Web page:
First UK operational flight of F-35Published: Wed March 20th, 2013 via: Royal Air Force (UK)
The first solo flight of the F-35B Joint Strike Fighter (JSF) by a UK operational pilot has taken place in the United States.
On 19 March at Eglin Air Force Base, Florida, Squadron Leader Frankie Buchler piloted the fifth-generation multi-role stealth aircraft for the first time. The RAF pilot has been stationed at the Florida base since November last year undergoing intensive training on the JSF which will equip both RAF and Royal Navy squadrons in the future.
Having previously undertaken a number of training sorties in a simulator, Sqn Ldr Buchler’s first solo concentrated on the subtle differences between the two and flying the aircraft in the airfield circuit.
Speaking after his flight Sqn Ldr Buchler said: "It flies very smoothly. Nothing unexpected, it went pretty well."
The RAF pilot, who has previously flown Jaguar and Typhoon, will now undertake a further five training sorties before receiving his initial qualifications which will in turn enable him to begin an instructor upgrade course.
Commenting on the flight, Group Captain Harv Smyth the JSF UK National Deputy said: "Whilst this marks a landmark event in the flying career of Sqn Ldr Buchler, it also represents the culmination of a magnificent team effort on both sides of the Atlantic.
“This last year has witnessed many "firsts" for the UK Lightning programme, not least the acceptance of our first aircraft: this sortie, the first to be flown by an operational pilot, represents the start of the UK's path towards declaration of an Initial Operating Capability in 2018 with our very own stealthy, fifth generation air system.”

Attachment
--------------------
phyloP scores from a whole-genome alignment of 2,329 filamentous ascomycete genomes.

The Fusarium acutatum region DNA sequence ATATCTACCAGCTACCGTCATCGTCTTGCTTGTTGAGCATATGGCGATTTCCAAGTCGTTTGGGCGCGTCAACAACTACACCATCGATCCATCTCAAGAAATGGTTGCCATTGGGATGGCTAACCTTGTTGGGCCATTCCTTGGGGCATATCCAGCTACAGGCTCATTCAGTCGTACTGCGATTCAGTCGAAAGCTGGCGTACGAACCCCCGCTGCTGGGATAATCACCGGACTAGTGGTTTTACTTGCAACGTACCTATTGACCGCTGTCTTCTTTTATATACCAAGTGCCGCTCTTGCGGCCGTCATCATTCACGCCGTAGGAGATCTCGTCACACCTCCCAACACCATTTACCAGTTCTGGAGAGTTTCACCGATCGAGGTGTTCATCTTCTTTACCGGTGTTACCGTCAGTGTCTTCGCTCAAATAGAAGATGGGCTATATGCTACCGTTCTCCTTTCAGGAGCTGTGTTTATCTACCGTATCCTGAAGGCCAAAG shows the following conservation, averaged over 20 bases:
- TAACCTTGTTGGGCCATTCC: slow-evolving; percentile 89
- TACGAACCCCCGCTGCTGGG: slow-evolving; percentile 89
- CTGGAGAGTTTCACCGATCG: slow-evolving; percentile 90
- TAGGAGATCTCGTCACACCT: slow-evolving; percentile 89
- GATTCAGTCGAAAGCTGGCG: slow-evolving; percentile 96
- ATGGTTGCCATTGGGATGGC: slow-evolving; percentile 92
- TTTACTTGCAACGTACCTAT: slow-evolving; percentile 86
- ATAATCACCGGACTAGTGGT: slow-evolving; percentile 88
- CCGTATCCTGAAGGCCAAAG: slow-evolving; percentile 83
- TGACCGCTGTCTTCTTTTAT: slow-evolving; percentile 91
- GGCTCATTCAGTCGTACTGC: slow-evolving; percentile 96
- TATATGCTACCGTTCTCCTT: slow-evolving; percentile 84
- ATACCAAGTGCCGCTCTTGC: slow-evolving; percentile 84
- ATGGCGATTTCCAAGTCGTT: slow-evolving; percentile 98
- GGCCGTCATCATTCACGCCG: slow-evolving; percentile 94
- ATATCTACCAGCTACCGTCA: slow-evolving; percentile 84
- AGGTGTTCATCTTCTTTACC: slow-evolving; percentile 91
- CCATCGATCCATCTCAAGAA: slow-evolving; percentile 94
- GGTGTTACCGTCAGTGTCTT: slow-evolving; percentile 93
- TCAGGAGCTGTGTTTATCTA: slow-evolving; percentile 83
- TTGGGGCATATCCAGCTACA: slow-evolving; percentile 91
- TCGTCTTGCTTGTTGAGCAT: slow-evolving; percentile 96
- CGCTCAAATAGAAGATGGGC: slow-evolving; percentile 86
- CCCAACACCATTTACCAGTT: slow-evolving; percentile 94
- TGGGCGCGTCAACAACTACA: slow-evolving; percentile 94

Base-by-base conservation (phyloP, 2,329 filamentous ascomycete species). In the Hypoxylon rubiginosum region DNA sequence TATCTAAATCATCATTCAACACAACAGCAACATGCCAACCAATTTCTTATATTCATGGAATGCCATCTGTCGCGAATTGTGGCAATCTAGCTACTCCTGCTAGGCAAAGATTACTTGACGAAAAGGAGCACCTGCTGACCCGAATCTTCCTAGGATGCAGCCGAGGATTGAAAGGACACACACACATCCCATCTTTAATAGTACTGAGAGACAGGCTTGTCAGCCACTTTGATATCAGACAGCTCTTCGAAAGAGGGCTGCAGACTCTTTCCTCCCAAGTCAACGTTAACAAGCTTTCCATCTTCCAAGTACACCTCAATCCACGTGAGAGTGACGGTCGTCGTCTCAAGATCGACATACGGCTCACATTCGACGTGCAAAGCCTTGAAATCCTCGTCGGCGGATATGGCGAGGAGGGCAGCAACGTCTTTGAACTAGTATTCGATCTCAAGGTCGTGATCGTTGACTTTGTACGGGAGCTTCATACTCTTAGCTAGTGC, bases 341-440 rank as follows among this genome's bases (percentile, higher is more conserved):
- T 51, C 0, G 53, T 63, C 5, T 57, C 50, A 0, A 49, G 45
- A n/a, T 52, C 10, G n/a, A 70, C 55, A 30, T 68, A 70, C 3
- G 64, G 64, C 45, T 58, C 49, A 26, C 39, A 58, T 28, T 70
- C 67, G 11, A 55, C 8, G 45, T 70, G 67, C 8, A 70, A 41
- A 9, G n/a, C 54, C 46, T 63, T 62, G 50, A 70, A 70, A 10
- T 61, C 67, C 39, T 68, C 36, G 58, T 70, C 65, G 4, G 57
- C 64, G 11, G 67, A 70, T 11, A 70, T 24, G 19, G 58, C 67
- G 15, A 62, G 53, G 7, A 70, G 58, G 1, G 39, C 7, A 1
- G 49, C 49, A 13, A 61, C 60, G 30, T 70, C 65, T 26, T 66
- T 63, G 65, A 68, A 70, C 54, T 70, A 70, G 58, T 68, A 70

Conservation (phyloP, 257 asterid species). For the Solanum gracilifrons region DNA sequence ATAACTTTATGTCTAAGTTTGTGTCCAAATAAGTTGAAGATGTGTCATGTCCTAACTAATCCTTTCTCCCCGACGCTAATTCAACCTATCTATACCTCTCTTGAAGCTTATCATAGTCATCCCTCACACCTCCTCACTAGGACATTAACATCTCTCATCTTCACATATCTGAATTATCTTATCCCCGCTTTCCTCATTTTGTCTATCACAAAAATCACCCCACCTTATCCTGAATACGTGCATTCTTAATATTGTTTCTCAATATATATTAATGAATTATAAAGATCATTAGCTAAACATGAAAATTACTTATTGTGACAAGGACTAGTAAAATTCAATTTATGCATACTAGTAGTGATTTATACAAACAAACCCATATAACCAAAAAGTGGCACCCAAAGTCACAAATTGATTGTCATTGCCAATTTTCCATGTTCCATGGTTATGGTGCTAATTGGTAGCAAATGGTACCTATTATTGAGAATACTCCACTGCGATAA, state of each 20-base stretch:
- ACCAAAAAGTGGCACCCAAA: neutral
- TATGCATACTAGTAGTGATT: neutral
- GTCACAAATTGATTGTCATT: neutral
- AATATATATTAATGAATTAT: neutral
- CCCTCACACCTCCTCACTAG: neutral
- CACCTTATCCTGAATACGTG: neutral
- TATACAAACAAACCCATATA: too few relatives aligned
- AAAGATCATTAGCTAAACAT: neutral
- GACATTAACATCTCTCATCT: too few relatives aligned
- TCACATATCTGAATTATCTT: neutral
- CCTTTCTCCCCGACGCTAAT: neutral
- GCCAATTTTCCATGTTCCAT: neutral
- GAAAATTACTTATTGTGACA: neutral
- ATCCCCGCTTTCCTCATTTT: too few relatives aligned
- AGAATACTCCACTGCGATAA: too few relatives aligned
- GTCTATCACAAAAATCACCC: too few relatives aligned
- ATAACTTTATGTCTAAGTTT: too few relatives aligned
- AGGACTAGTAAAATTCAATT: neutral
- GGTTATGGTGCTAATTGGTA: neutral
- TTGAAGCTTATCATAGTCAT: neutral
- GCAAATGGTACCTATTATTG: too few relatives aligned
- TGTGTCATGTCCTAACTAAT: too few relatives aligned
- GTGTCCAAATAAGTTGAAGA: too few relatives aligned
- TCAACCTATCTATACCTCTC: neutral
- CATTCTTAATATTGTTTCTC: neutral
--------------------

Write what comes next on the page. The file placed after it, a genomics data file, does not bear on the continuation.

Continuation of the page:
He added: “I would like to take this opportunity to thank all those involved with the Programme, either directly or indirectly, as their tenacious efforts have proven vital to getting our first operational pilot airborne. This is been the epitome of a whole team effort."
The first two UK F-35 Lightning II aircraft are based at Eglin and operate with the US Marine Corps who are also purchasing the short take-off and vertical landing (STOVL) version of the aircraft.
The F-35 features both advanced stealth technology and the speed and agility of a fighter. Combined with the aircraft’s technologically advanced sensors and its ability to operate from land or the Royal Navy’s new Queen Elizabeth Class aircraft carriers, F-35 will keep UK Defence at the cutting edge of military aviation.
The aircraft has a number of features designed to minimise its radar signature, including identical sweep angles on the leading and trailing edges of wings and tails, saw toothed seams on both canopy and weapon-bay doors, and the ability to carry a range of weapons internally.
The impressive strike power of Lightning is however only part of its capability. The electronic systems aboard also make the aircraft a tactical Intelligence, Surveillance, Target Acquisition and Reconnaissance (ISTAR) asset providing unheralded situational awareness to pilots and commanders.
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